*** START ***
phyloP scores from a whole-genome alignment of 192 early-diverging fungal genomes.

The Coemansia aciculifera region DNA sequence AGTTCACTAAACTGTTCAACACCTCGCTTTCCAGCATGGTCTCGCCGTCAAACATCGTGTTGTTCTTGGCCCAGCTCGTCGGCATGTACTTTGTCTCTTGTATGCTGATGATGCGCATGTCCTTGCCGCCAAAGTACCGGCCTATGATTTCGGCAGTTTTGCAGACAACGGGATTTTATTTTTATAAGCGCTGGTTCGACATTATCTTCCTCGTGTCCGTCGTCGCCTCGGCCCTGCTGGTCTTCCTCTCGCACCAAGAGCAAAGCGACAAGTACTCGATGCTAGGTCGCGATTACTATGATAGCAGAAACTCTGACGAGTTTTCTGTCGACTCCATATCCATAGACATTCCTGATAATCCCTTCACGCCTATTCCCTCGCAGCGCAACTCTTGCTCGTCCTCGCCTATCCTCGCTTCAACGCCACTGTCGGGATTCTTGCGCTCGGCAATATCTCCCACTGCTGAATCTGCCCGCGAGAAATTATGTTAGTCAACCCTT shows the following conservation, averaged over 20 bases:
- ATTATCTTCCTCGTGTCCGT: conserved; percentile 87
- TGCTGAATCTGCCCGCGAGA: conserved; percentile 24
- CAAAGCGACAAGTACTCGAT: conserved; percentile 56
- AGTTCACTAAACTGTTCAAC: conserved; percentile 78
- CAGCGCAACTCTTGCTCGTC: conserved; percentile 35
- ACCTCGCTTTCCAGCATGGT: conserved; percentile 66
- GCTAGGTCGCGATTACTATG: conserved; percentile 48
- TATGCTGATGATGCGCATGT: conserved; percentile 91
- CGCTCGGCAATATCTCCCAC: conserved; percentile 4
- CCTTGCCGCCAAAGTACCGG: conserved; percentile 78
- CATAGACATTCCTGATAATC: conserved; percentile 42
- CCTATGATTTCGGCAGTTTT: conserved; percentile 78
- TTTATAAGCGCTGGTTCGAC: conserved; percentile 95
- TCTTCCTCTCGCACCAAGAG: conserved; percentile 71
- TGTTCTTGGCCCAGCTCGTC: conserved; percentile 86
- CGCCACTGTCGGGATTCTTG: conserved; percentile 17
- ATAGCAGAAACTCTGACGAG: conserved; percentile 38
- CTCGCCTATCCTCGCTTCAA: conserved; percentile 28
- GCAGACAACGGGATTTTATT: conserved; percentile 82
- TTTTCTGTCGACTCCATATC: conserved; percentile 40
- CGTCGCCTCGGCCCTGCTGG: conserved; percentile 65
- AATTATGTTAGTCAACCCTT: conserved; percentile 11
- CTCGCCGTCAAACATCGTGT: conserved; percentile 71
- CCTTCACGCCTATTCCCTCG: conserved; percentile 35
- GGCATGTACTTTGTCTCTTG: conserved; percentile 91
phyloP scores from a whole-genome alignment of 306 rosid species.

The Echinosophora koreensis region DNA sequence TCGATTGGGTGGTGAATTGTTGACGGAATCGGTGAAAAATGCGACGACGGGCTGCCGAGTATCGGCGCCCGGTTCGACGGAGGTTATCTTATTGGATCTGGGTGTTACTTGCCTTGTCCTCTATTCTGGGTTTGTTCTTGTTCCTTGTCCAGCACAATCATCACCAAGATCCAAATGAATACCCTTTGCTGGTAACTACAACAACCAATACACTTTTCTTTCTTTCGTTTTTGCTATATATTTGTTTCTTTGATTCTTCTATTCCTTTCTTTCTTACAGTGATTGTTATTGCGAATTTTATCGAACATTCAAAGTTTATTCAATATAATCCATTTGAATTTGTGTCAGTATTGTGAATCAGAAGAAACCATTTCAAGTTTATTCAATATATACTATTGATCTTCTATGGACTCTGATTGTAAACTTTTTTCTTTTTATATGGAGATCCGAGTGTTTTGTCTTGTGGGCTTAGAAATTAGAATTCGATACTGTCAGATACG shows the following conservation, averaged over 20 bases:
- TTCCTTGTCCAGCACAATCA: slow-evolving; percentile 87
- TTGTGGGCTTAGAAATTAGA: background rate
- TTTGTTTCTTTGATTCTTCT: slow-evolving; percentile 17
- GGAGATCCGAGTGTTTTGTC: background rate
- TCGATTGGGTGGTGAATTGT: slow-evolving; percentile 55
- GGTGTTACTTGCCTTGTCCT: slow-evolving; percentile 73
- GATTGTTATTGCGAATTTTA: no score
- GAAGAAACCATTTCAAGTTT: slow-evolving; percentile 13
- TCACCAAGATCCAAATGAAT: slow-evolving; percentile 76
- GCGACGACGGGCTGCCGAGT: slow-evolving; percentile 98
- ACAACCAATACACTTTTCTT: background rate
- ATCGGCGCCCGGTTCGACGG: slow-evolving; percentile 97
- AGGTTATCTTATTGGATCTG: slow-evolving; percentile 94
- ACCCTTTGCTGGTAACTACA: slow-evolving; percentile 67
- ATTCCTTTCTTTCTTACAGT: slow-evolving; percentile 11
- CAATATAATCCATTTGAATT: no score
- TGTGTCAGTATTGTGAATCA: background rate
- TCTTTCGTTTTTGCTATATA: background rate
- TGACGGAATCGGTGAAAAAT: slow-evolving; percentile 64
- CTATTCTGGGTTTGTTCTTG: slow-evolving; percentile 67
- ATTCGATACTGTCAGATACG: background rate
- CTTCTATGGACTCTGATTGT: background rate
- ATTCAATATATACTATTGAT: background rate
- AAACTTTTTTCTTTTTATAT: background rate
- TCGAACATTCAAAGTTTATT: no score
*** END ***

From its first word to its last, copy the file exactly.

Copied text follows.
phyloP scores from a whole-genome alignment of 192 early-diverging fungal genomes.

The Coemansia aciculifera region DNA sequence AGTTCACTAAACTGTTCAACACCTCGCTTTCCAGCATGGTCTCGCCGTCAAACATCGTGTTGTTCTTGGCCCAGCTCGTCGGCATGTACTTTGTCTCTTGTATGCTGATGATGCGCATGTCCTTGCCGCCAAAGTACCGGCCTATGATTTCGGCAGTTTTGCAGACAACGGGATTTTATTTTTATAAGCGCTGGTTCGACATTATCTTCCTCGTGTCCGTCGTCGCCTCGGCCCTGCTGGTCTTCCTCTCGCACCAAGAGCAAAGCGACAAGTACTCGATGCTAGGTCGCGATTACTATGATAGCAGAAACTCTGACGAGTTTTCTGTCGACTCCATATCCATAGACATTCCTGATAATCCCTTCACGCCTATTCCCTCGCAGCGCAACTCTTGCTCGTCCTCGCCTATCCTCGCTTCAACGCCACTGTCGGGATTCTTGCGCTCGGCAATATCTCCCACTGCTGAATCTGCCCGCGAGAAATTATGTTAGTCAACCCTT shows the following conservation, averaged over 20 bases:
- ATTATCTTCCTCGTGTCCGT: conserved; percentile 87
- TGCTGAATCTGCCCGCGAGA: conserved; percentile 24
- CAAAGCGACAAGTACTCGAT: conserved; percentile 56
- AGTTCACTAAACTGTTCAAC: conserved; percentile 78
- CAGCGCAACTCTTGCTCGTC: conserved; percentile 35
- ACCTCGCTTTCCAGCATGGT: conserved; percentile 66
- GCTAGGTCGCGATTACTATG: conserved; percentile 48
- TATGCTGATGATGCGCATGT: conserved; percentile 91
- CGCTCGGCAATATCTCCCAC: conserved; percentile 4
- CCTTGCCGCCAAAGTACCGG: conserved; percentile 78
- CATAGACATTCCTGATAATC: conserved; percentile 42
- CCTATGATTTCGGCAGTTTT: conserved; percentile 78
- TTTATAAGCGCTGGTTCGAC: conserved; percentile 95
- TCTTCCTCTCGCACCAAGAG: conserved; percentile 71
- TGTTCTTGGCCCAGCTCGTC: conserved; percentile 86
- CGCCACTGTCGGGATTCTTG: conserved; percentile 17
- ATAGCAGAAACTCTGACGAG: conserved; percentile 38
- CTCGCCTATCCTCGCTTCAA: conserved; percentile 28
- GCAGACAACGGGATTTTATT: conserved; percentile 82
- TTTTCTGTCGACTCCATATC: conserved; percentile 40
- CGTCGCCTCGGCCCTGCTGG: conserved; percentile 65
- AATTATGTTAGTCAACCCTT: conserved; percentile 11
- CTCGCCGTCAAACATCGTGT: conserved; percentile 71
- CCTTCACGCCTATTCCCTCG: conserved; percentile 35
- GGCATGTACTTTGTCTCTTG: conserved; percentile 91
phyloP scores from a whole-genome alignment of 306 rosid species.

The Echinosophora koreensis region DNA sequence TCGATTGGGTGGTGAATTGTTGACGGAATCGGTGAAAAATGCGACGACGGGCTGCCGAGTATCGGCGCCCGGTTCGACGGAGGTTATCTTATTGGATCTGGGTGTTACTTGCCTTGTCCTCTATTCTGGGTTTGTTCTTGTTCCTTGTCCAGCACAATCATCACCAAGATCCAAATGAATACCCTTTGCTGGTAACTACAACAACCAATACACTTTTCTTTCTTTCGTTTTTGCTATATATTTGTTTCTTTGATTCTTCTATTCCTTTCTTTCTTACAGTGATTGTTATTGCGAATTTTATCGAACATTCAAAGTTTATTCAATATAATCCATTTGAATTTGTGTCAGTATTGTGAATCAGAAGAAACCATTTCAAGTTTATTCAATATATACTATTGATCTTCTATGGACTCTGATTGTAAACTTTTTTCTTTTTATATGGAGATCCGAGTGTTTTGTCTTGTGGGCTTAGAAATTAGAATTCGATACTGTCAGATACG shows the following conservation, averaged over 20 bases:
- TTCCTTGTCCAGCACAATCA: slow-evolving; percentile 87
- TTGTGGGCTTAGAAATTAGA: background rate
- TTTGTTTCTTTGATTCTTCT: slow-evolving; percentile 17
- GGAGATCCGAGTGTTTTGTC: background rate
- TCGATTGGGTGGTGAATTGT: slow-evolving; percentile 55
- GGTGTTACTTGCCTTGTCCT: slow-evolving; percentile 73
- GATTGTTATTGCGAATTTTA: no score
- GAAGAAACCATTTCAAGTTT: slow-evolving; percentile 13
- TCACCAAGATCCAAATGAAT: slow-evolving; percentile 76
- GCGACGACGGGCTGCCGAGT: slow-evolving; percentile 98
- ACAACCAATACACTTTTCTT: background rate
- ATCGGCGCCCGGTTCGACGG: slow-evolving; percentile 97
- AGGTTATCTTATTGGATCTG: slow-evolving; percentile 94
- ACCCTTTGCTGGTAACTACA: slow-evolving; percentile 67
- ATTCCTTTCTTTCTTACAGT: slow-evolving; percentile 11
- CAATATAATCCATTTGAATT: no score
- TGTGTCAGTATTGTGAATCA: background rate
- TCTTTCGTTTTTGCTATATA: background rate
- TGACGGAATCGGTGAAAAAT: slow-evolving; percentile 64
- CTATTCTGGGTTTGTTCTTG: slow-evolving; percentile 67
- ATTCGATACTGTCAGATACG: background rate
- CTTCTATGGACTCTGATTGT: background rate
- ATTCAATATATACTATTGAT: background rate
- AAACTTTTTTCTTTTTATAT: background rate
- TCGAACATTCAAAGTTTATT: no score